Whatever time of year you’re targeting catfish in rivers, finding fish is only half the challenge. Catfish are naturally strong fish and can grow to some truly humongous sizes. Combine that with a strong river current, and you can find yourself hooked into a situation that will shatter your average fishing gear. So, if you’re going down to the river for cats you might want to beef up your setup.
Finding the right rod and line for chasing catfish in a river all depends on what species of catfish you’re after. If you’re hunting smaller fish like bullhead or fiddlers, you’ll be fine using a light to medium action rod, strung with 6- to 10-pound test. If you’re fishing a river with larger species like channels, blues, or flatheads, you want to use some heavier gear. Choose a heavy action rod with a lot of backbone and pair it with a reel that has a decent drag. Sting the reel with heavy 40- to 50-pound braided line and you’ll be loaded for bear.
Rigging for river cats is pretty basic. Though you can do some more complicated techniques, the quintessential hook, line, and sinker will work just fine for river cats. Set up by attaching a heavy ¼- to 4-ounce casting sinker to your line and tie a heavy-duty barrel swivel to one end. Tie an 18 to 24-inch length of heavy 50- to 80-pound braided line to the other end of the swivel and then tie on your hook. Hooks for catfish will vary depending on the species you are pursuing and what sort of bait you’re using, but all of them should be large to ensure a quick and efficient hookset in a catfish’s bony maw.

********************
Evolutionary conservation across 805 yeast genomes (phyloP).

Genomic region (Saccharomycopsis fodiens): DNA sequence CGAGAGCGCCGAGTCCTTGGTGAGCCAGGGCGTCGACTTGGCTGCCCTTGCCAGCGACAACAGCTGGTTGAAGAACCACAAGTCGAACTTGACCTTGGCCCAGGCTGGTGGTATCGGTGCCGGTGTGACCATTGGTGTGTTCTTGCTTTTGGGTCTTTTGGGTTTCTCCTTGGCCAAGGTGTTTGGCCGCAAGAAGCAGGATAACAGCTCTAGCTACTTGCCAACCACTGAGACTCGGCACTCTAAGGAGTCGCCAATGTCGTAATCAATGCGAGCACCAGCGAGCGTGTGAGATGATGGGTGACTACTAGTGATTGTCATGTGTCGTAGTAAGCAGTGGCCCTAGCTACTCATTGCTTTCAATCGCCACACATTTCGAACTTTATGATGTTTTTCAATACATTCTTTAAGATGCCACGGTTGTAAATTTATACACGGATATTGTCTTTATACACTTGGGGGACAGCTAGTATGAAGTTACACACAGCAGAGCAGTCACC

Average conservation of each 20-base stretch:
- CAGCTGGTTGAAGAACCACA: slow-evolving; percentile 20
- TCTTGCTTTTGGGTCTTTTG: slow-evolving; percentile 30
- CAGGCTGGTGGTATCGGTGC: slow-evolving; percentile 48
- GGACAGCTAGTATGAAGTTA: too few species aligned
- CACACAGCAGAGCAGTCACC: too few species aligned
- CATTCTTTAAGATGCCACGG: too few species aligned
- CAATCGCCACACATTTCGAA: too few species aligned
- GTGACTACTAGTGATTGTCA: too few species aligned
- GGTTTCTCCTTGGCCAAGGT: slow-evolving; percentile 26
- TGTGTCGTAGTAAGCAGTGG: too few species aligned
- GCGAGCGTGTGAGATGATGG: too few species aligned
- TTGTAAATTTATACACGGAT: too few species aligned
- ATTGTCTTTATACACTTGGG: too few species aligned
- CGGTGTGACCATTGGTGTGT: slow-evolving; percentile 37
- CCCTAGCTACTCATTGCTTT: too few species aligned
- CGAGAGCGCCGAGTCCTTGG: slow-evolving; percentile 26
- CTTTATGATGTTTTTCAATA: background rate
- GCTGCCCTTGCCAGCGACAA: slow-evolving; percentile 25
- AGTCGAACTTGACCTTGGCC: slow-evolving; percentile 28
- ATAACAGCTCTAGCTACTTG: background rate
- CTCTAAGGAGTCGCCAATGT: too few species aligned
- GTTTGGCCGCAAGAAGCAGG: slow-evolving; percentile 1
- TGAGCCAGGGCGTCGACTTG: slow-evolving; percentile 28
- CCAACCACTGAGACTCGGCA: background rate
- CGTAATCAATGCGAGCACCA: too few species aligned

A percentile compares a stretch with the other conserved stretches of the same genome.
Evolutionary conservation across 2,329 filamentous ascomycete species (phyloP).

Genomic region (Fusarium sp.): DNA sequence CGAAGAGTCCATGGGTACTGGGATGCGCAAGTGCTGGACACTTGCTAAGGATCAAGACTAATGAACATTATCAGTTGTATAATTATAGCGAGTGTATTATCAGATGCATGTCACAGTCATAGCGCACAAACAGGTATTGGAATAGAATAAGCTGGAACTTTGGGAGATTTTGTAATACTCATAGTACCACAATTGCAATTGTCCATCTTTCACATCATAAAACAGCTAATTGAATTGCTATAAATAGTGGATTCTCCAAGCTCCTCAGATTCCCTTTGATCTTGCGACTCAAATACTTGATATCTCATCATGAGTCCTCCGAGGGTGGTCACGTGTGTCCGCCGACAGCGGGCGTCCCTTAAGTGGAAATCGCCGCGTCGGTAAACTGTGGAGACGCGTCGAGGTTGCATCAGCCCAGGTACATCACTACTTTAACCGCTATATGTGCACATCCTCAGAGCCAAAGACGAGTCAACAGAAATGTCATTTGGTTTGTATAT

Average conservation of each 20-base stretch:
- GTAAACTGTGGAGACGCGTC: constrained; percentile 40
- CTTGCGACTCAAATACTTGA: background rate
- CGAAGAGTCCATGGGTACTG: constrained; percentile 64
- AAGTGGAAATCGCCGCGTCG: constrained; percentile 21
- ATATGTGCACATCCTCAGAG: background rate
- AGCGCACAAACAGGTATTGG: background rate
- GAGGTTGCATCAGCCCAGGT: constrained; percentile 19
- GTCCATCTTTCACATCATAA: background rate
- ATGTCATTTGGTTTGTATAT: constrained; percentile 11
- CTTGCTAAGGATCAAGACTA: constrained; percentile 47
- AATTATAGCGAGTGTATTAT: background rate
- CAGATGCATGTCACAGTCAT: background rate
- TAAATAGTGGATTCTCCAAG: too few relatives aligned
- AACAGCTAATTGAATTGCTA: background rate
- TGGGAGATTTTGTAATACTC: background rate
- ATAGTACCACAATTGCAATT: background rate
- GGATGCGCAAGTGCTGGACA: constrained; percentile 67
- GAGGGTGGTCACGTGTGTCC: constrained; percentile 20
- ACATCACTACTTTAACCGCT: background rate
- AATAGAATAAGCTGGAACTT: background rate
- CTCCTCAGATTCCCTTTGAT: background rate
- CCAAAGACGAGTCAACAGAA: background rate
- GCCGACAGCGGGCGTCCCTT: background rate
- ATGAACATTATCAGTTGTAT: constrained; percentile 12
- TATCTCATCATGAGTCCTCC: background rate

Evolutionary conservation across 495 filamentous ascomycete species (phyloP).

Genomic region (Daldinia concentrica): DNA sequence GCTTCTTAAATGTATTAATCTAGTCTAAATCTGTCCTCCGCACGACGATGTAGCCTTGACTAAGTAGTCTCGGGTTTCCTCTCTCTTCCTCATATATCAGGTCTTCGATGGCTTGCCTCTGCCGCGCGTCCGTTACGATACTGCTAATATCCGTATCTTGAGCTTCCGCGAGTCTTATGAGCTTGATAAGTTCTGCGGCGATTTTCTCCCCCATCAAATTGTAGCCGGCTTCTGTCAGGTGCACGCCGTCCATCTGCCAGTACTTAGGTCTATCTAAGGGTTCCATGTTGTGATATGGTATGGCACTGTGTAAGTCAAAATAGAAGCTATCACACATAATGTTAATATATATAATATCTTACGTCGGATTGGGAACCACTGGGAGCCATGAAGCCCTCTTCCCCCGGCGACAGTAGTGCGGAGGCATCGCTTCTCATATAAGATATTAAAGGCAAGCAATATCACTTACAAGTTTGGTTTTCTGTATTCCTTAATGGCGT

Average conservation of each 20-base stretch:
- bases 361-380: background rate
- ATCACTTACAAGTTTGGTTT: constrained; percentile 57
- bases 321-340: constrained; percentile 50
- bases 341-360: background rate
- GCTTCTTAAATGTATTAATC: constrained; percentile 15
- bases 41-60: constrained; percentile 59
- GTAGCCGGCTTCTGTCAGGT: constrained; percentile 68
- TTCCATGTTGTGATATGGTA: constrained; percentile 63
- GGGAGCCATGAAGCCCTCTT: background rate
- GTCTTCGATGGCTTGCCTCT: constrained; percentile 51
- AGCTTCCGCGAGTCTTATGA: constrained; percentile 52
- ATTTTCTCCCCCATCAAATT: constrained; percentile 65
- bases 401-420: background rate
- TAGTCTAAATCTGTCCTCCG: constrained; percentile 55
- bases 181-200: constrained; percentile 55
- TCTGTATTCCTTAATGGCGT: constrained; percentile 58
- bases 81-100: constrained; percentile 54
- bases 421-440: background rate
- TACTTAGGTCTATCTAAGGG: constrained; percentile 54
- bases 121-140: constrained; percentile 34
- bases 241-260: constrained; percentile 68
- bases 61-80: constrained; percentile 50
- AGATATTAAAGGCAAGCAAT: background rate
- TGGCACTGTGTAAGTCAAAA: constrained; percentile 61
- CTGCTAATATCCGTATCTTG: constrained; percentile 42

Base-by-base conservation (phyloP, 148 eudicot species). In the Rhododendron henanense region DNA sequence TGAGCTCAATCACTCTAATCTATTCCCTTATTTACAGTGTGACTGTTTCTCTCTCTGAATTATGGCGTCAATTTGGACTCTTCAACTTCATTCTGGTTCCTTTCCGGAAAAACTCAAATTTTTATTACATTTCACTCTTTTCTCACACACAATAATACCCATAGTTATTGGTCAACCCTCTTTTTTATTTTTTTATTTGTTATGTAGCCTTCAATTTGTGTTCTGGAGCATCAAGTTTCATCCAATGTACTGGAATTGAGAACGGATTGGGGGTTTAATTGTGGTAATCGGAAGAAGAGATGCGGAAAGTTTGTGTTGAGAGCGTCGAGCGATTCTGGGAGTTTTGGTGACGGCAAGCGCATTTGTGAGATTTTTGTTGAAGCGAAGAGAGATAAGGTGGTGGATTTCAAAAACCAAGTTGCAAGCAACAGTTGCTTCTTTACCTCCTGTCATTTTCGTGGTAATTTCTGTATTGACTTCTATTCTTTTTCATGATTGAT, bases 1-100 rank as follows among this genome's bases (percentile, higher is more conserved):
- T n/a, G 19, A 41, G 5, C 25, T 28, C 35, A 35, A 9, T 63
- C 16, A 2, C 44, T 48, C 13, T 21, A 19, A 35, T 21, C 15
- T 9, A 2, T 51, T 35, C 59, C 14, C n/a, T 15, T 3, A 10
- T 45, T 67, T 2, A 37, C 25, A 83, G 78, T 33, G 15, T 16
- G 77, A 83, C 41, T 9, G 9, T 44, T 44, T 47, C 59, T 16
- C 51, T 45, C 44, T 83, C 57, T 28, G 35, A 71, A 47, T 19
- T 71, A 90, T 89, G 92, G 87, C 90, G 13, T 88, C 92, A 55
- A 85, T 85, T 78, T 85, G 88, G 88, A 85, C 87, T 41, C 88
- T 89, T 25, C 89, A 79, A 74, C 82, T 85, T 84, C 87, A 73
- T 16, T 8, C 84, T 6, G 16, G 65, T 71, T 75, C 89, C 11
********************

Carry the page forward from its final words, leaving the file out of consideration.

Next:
If you’re using live bait, cut bait, or any other sort of solid bait like chicken livers or nightcrawlers, then I’d recommend rigging with a large size 2 to 4/0 circle hook. These hooks are fantastic for catfish as they let the fish pick up the bait and run with it without feeling the point and the unique curved design will essentially set itself in the fish’s mouth as soon as you pick up the rod. If you’re using something more unstable like a dip bait or a dough bait, then your best bet for catching cats is by using a large 1 to 1/0 treble hook which will do a much better job at keeping the bait on the hook when making long casts or when setting the hook on a false alarm.
Fish your baits by casting them into likely-looking spots, letting them hit the bottom, and then letting them soak. While this may seem boring, when catfish are really feeding you will barely have a moment to crack your first beer before your line comes tight with a fish. If you’re an impatient sort (and if it’s legal in your state) you can try fishing several rods at once. This can be incredibly efficient because it allows you to fish several different spots and run a variety of baits simultaneously until you’re keyed in on some big river catfish.
Everyone has their favorite fish. A species that you love not just for its beauty or size, but for the pure sentiment. This is because some fish become more than just a pursuit or even an obsession, but a comfort. They remind us of a simpler time in our lives and become almost a part of our soul as a fisherman. Though I work as a trout guide and spend most of my free time chasing challenging species like steelhead, muskie, and walleye, I always find my mind wandering back to those days of sitting on a muddy riverbank in the dark, baiting hooks, and watching my rod tips with anticipation, waiting for them to twitch. I think about my grandmother showing me how to clean a flathead and about fried channel cat sandwiches at the county fair. When someone asks me about my favorite fish, there’s no doubt that I’ll be talking about cats.